These 8 questions will help you decide if you should become an associate or start your own practice.
1. Are you inexperienced, but don’t want outside help?
2. Is your ego too big to pay for - and listen to expert advice?
3. Can you raise the money?
4. Are you willing to work 70 hours a week?
5. Are you too scared to open a practice?
6. Do you lack self-motivation?
7. Are you a passive person?
8. Is your spouse going to be supportive?
Every DC has a vision of starting their own practice, becoming extremely successful and enjoying the riches of life. Reads like a fairy tale, doesn’t it? Realistically, this scenario is a fantasy to the many DC's who aren't destined to start and operate their own practice. How do you know if you have what it takes to start a new practice—or if you'd be happier as an associate? Your personal answers to the following questions will tell you.
1. Are you inexperienced in starting a practice, but don’t want outside help?
Do you know how to find, hire and train the best person for a chiropractic assistant (CA) position? The American Management Association tells us that it costs over $12,000 to hire and train a good CA. Frequently having to replace CA’s can sink a new practice. Unfortunately, the average new DC goes through three CA’s his first year in practice.
Most DCs who fail in practice have violated some major practice-starting principles such as starting their practices with inadequate financing, not effectively or adequately promoting, or not finding and properly training the right staff. These doctors will offer a thousand and one excuses for their failures. The truth is most of them did not know how to efficiently and successfully start a new practice and were not willing to get the practice-starting education they needed.
2. Is your ego too big to pay for and listen to expert advice?
A major reason why DC’s fail when starting a new practice is ego. Yes, ego! You’ll hear them say, “I’ll show them how,” or “They haven’t seen anything yet.” This is the attitude displayed by the egocentric DC as he dashes headlong into failure.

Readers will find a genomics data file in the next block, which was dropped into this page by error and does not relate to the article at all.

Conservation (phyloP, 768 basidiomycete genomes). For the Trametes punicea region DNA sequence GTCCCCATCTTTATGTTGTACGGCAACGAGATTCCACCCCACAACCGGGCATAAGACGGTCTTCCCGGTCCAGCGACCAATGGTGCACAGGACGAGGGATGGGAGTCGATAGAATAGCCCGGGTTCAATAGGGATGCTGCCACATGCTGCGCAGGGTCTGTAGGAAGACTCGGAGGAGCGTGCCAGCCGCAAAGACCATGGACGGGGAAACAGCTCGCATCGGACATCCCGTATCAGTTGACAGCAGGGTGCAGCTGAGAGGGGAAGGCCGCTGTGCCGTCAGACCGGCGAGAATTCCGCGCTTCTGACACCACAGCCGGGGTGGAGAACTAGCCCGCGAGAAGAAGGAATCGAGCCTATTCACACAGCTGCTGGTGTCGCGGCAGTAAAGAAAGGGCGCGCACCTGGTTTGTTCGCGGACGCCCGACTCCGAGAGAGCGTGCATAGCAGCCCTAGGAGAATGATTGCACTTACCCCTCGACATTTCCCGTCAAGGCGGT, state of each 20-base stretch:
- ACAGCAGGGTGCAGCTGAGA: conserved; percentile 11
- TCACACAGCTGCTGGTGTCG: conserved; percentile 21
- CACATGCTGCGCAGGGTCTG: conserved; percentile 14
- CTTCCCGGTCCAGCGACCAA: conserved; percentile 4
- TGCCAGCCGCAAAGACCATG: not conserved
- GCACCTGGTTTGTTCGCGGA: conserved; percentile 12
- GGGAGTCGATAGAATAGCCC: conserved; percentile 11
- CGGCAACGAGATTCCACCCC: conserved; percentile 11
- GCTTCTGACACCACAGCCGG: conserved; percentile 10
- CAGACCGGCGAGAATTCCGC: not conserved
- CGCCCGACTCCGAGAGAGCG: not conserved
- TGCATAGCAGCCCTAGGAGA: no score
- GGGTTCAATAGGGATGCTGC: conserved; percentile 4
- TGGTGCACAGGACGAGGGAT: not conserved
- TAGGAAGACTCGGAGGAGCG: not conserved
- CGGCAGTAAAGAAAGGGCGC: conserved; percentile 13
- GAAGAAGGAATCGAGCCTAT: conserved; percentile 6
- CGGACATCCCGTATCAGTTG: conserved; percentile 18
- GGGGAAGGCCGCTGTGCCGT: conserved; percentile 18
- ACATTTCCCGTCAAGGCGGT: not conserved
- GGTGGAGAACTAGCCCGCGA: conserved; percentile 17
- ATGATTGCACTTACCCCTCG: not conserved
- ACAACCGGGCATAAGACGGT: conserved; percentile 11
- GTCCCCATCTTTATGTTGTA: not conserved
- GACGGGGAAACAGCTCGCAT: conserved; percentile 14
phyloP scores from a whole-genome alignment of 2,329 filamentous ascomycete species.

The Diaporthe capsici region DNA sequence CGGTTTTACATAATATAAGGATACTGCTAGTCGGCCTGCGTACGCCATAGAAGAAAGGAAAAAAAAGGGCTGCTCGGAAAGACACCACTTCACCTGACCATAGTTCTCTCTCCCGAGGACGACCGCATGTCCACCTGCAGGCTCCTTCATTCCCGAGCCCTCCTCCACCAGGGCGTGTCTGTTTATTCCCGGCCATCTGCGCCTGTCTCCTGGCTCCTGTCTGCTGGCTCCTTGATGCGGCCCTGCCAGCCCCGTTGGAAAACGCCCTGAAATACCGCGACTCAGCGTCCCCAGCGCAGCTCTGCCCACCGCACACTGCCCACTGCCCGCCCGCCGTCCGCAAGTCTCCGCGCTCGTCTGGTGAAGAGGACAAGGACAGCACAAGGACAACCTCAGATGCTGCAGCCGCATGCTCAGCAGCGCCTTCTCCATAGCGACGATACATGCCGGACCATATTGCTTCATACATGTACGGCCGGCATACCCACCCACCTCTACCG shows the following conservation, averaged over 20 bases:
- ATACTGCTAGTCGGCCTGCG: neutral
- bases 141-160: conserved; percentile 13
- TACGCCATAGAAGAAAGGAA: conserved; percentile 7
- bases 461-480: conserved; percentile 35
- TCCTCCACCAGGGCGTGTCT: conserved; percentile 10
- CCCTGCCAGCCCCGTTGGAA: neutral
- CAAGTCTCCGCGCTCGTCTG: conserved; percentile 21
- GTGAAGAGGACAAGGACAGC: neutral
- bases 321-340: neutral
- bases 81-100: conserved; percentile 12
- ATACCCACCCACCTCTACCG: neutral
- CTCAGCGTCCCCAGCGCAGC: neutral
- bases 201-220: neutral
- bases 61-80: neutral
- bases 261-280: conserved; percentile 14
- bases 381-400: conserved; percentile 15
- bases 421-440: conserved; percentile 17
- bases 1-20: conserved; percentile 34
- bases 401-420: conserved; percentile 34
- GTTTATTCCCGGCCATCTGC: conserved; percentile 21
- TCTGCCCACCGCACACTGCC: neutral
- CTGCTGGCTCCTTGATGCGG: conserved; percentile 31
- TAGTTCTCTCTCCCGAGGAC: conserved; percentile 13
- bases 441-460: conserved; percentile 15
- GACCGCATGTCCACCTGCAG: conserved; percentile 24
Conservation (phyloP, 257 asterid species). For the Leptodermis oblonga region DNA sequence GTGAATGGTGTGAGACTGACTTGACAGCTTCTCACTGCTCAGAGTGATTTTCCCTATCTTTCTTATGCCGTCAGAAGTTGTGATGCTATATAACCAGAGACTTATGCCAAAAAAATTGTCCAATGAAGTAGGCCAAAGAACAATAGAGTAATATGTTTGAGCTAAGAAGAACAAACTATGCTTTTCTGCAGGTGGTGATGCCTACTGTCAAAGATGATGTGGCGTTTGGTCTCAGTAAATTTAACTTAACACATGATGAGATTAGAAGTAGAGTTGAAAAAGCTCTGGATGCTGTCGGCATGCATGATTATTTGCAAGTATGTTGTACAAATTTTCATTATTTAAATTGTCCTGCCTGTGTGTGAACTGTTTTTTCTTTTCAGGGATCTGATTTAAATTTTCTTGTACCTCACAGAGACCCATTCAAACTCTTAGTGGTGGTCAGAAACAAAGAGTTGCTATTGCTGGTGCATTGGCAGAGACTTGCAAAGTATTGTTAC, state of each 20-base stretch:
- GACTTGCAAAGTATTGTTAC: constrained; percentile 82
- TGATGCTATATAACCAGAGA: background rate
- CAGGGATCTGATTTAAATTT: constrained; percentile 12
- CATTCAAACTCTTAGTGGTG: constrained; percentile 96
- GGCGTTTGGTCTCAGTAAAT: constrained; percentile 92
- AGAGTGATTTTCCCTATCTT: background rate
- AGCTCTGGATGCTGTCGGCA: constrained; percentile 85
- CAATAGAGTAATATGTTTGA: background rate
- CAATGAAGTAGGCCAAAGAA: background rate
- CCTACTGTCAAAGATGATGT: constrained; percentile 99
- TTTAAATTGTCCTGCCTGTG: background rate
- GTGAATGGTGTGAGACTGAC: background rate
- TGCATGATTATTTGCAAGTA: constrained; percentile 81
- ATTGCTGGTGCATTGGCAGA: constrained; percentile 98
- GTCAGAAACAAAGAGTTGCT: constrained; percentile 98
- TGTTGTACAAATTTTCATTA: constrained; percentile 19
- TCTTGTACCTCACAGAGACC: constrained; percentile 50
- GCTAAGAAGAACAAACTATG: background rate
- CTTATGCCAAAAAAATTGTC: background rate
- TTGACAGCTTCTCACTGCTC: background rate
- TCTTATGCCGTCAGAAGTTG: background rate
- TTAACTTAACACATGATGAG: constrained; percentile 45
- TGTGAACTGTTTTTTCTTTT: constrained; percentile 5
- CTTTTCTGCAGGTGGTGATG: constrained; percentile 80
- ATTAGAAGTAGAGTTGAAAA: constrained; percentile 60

I’ve never understood how a DC with no experience in starting a practice, no knowledge of what works and what doesn’t work, no knowledge of the intricacies of insurance, marketing, patient processing, overhead control, etc., has the audacity to think that he can successfully perform these tasks without the advice of an experienced consultant. Audacity … no, delusional would be a better description.
Would a prospector find gold wherever he chose to look? Most didn’t. Now, let’s assume there is a consultant who knows where gold is buried and has drawn a map of how to find it. Wouldn’t it be wise for the prospector to pay for that consultant’s map (advice)? Wouldn’t you hire a consultant who can show you the most direct route to a financially successful practice? Sure you would, unless you are one of those who allow themselves to be deluded by an over-inflated ego.
Wayne State University, the University that specializes in starting new businesses, reports that, “There is only a 4% chance of failing, if the start-up person seeks out and gets the correct answers (“a map of how to get what they want”).
3. Can you raise enough money to adequately start and finance a new practice?
The number one reason for new practice failure is the doctor didn't have enough money (or enough borrowing power) to last until his practice hit net profit. If you don't have the money to start and succeed in your new practice, do you have the ability to motivate people (bankers, loan companies, parents, in-laws, etc.) to lend you the money? Do you have this ability? If you don’t, perhaps an associateship is going to be the better choice for you.
If you have a terrible credit rating or a bankruptcy in your background, an associate position is recommended until you can clean up your credit history and save enough money to finance a new practice.